Liberal Studies students’ answers to questions: Is it worth it?
Liberal Studies, one of the most popular courses in Canada’s science, technology, engineering and mathematics (STEM) education system, is expected to have a big impact on the education system in the coming decades.
The university is taking a big hit from the financial crisis, and now the results of the survey are coming out.
The survey is being released in two parts, and we wanted to look at the first part to get an idea of what students are saying.
We are looking at what is the biggest change that we have seen over the last 10 years.
We have seen an explosion of new technology, an explosion in new opportunities for students, an increase in students’ confidence in their studies, and a decline in the number of students taking their courses.
This has created a real opportunity for the students.
We want to get to know what they think about this change, what the challenges are, what they expect from their future, and what they are seeing from the university.
The results of this survey are now available to the media.
Here is what we found.
The numbers are staggering.
In the last decade, about 15 per cent of the students enrolled in Liberal Studies are taking their final year course in the subject.
The proportion has grown from 12 per cent to 21 per cent.
The number of Liberal Studies courses taken has increased by about 10 per cent in the last ten years.
The average student takes around two Liberal Studies a year.
This means that the university is now offering a major degree in a subject that is now more popular than engineering, math, and social studies.
Students are also spending more time in classes and studying in class spaces that are much larger than the ones that existed in the past.
The number of course hours per year has also increased by 10 per a year, and that has resulted in more courses being offered than before.
The Liberal Studies program is one of only three STEM courses in the country.
The other two are in business, technology and engineering, and statistics.
The overall quality of Liberal studies courses has also improved.
The Liberal Studies graduation rate has risen from 66 per cent before the financial crash to 78 per cent now.
There is a higher graduation rate for females than males.
The program is very diverse.
The majority of students have not taken any Liberal Studies before, but the percentage who have is very high.
The graduation rate of women is very low, at 40 per cent, and the graduation rate is even lower for men.
In comparison, the graduation rates of students with Liberal Studies degrees are higher than those of students without a degree.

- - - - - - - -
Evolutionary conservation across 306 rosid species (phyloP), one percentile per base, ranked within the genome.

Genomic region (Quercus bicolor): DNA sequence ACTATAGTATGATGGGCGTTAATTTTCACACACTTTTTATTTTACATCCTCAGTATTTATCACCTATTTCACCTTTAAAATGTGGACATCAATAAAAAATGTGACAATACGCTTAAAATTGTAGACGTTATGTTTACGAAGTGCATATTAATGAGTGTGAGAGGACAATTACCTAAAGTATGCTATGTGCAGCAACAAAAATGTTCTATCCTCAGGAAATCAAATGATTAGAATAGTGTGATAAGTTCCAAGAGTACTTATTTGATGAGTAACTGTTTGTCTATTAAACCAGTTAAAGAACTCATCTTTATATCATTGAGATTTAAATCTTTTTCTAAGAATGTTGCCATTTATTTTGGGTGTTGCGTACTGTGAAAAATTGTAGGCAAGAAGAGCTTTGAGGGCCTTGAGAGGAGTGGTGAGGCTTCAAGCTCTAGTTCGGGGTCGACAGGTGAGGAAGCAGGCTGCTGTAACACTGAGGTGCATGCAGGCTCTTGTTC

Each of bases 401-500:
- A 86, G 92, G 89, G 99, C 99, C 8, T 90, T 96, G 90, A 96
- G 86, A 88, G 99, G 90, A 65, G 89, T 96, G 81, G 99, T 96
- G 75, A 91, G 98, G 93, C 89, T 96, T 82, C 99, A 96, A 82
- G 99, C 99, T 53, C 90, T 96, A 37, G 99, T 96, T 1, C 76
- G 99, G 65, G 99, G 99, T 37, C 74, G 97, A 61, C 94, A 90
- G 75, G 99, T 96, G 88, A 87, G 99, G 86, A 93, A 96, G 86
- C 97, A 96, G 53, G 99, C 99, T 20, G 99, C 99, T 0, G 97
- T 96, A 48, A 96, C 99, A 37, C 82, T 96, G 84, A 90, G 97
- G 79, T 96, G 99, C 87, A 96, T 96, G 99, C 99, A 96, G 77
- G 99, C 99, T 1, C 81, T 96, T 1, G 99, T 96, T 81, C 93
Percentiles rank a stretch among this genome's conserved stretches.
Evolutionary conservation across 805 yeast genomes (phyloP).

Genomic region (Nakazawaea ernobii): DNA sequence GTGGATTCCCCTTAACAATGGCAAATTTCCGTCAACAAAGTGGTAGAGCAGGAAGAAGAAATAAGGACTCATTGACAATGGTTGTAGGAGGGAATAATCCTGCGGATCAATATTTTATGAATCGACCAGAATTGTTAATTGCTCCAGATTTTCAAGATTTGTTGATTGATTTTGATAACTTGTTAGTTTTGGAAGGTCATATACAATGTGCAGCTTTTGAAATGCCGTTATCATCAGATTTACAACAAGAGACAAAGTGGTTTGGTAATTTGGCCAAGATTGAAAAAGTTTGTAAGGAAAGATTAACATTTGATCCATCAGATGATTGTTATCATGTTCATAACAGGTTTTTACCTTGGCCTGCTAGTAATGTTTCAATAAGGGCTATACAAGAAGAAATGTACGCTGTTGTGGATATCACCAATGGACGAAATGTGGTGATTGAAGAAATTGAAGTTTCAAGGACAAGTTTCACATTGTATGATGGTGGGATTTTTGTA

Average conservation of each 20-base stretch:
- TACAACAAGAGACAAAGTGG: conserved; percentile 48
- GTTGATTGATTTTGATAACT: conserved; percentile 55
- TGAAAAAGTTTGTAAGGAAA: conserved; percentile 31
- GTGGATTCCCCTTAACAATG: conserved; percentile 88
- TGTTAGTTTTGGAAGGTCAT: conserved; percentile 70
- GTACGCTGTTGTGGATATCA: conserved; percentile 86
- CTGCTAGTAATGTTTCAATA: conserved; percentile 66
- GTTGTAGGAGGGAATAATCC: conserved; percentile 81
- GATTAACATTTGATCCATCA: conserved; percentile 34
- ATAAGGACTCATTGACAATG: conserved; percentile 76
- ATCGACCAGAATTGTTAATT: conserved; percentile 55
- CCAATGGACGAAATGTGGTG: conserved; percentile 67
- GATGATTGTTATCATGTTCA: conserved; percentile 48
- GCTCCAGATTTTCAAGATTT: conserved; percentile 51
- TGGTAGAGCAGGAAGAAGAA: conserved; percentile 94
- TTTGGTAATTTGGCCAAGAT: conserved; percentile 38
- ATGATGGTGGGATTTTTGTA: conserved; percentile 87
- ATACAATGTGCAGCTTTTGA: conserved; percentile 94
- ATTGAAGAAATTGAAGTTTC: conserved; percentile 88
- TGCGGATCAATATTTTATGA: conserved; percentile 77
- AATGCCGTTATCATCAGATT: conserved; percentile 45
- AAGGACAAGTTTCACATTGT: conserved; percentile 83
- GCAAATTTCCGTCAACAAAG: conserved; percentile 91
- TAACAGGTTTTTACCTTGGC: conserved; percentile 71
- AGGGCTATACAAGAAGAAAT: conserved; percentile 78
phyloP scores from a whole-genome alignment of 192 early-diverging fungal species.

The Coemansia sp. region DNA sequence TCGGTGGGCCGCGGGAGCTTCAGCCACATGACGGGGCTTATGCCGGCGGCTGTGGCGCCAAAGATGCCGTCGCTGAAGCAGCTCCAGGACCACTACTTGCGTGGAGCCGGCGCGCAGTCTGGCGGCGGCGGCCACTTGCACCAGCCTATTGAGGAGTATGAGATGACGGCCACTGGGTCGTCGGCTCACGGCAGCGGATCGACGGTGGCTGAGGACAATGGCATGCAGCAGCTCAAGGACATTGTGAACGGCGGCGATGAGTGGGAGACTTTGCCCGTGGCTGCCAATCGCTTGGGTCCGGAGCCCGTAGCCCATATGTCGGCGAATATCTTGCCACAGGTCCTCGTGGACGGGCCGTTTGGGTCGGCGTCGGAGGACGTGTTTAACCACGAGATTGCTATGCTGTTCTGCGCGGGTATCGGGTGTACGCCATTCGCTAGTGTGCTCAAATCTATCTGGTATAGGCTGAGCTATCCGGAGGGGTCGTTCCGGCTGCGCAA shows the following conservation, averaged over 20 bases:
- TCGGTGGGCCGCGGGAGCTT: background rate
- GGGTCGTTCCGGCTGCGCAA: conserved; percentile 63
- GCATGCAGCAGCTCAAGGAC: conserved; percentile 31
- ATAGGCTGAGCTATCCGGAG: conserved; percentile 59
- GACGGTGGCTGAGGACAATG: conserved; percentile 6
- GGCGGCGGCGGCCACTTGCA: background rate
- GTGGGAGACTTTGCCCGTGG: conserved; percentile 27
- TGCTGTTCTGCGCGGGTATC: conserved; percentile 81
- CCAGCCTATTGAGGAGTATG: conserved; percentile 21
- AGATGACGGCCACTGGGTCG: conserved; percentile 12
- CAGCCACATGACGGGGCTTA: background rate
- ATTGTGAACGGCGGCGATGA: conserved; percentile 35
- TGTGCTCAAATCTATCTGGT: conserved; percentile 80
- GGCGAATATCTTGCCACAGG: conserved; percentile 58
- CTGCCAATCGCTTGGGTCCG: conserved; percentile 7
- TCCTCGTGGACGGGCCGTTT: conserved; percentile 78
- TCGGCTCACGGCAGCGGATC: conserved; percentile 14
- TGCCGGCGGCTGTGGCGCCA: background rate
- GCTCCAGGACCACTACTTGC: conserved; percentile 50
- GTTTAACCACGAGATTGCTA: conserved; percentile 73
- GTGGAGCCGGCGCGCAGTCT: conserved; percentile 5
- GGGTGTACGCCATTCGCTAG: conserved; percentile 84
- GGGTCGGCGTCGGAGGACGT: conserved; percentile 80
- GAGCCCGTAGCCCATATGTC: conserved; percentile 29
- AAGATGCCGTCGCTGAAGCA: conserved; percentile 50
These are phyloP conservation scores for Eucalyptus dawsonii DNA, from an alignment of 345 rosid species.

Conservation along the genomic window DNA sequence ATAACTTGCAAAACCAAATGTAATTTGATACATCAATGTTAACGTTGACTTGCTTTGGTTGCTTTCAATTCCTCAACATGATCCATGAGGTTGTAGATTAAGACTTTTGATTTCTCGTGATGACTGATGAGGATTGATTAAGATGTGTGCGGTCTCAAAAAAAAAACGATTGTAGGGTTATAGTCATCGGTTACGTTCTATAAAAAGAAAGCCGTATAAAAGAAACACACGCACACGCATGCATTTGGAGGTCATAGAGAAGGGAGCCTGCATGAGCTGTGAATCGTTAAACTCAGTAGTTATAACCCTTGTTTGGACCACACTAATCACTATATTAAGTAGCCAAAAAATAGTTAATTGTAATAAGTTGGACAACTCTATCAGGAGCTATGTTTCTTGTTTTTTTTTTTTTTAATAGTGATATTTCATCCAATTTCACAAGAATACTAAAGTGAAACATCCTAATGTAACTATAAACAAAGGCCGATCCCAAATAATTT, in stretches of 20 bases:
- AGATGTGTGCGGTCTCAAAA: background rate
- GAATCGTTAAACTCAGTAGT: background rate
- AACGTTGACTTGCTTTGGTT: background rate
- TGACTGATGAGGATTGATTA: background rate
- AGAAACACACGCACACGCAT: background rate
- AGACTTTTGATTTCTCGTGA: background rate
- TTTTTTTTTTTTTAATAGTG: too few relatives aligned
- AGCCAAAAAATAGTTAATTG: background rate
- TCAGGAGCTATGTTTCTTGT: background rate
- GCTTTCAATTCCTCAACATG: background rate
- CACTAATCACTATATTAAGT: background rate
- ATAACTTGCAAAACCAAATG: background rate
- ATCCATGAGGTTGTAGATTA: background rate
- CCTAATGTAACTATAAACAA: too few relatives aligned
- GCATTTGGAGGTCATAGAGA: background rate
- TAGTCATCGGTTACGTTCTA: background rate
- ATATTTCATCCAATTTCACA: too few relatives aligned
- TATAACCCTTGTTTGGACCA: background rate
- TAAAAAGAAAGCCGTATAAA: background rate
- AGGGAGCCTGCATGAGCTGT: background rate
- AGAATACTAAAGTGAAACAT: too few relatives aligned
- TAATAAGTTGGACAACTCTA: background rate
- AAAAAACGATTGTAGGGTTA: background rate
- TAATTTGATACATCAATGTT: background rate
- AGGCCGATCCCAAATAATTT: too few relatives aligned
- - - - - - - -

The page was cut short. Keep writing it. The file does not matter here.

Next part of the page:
Students are also happy with their Liberal Studies experience.
Of the students who took Liberal Studies in the decade before the crisis, the majority (63 per cent) are satisfied with the experience.
The percentage of students who are satisfied is higher than in the years prior to the crisis.
The Liberals are getting better results for students with lower incomes.
Overall, students with no previous Liberal Studies have an average satisfaction rating of 84 per cent compared to 73 per cent for those with a bachelor’s degree.
There are significant differences between students with a high school diploma and those without a high degree.
The difference in satisfaction for students who have a high and a high education degree is larger than in those with only a high level of education.
Overall, students are very satisfied with their experience in Liberal studies.
They feel comfortable, respected, valued, and encouraged to take the Liberal Studies course.
There has been an increase from just 12 per 10 years before the recession to 21 in the ten years following the financial downturn.
There were no changes in the students’ satisfaction with the Liberal studies program from the previous decade to the present.
These findings have implications for students.
For example, in order to be able to study the Liberal study, you must be able.
The study must be meaningful, it must be relevant to the topics you study, and it must have value for your learning.
This can be challenging to manage in the current financial climate.
There have been a lot of changes in Liberal education.
Some students are not comfortable with the changes, and they may not be able or willing to take on a Liberal studies course at the same time.
Others may not feel comfortable taking Liberal Studies on the same day as their college and university courses.
It is important that students understand that the Liberal Study experience is unique to them, and can be very challenging.
Students need to be aware that the results from this survey reflect the overall quality and value of Liberal study.
We do not expect the survey results to have any impact on student or university decision making.
The University of Waterloo is the leader in online Liberal Studies education, with the highest satisfaction ratings for students across all subjects.
For more information about the university’s Liberal Studies programs, visit https://www.uwaterloo.ca/liberalstudies/programs/index.cfm.
The views, opinions and positions expressed by all students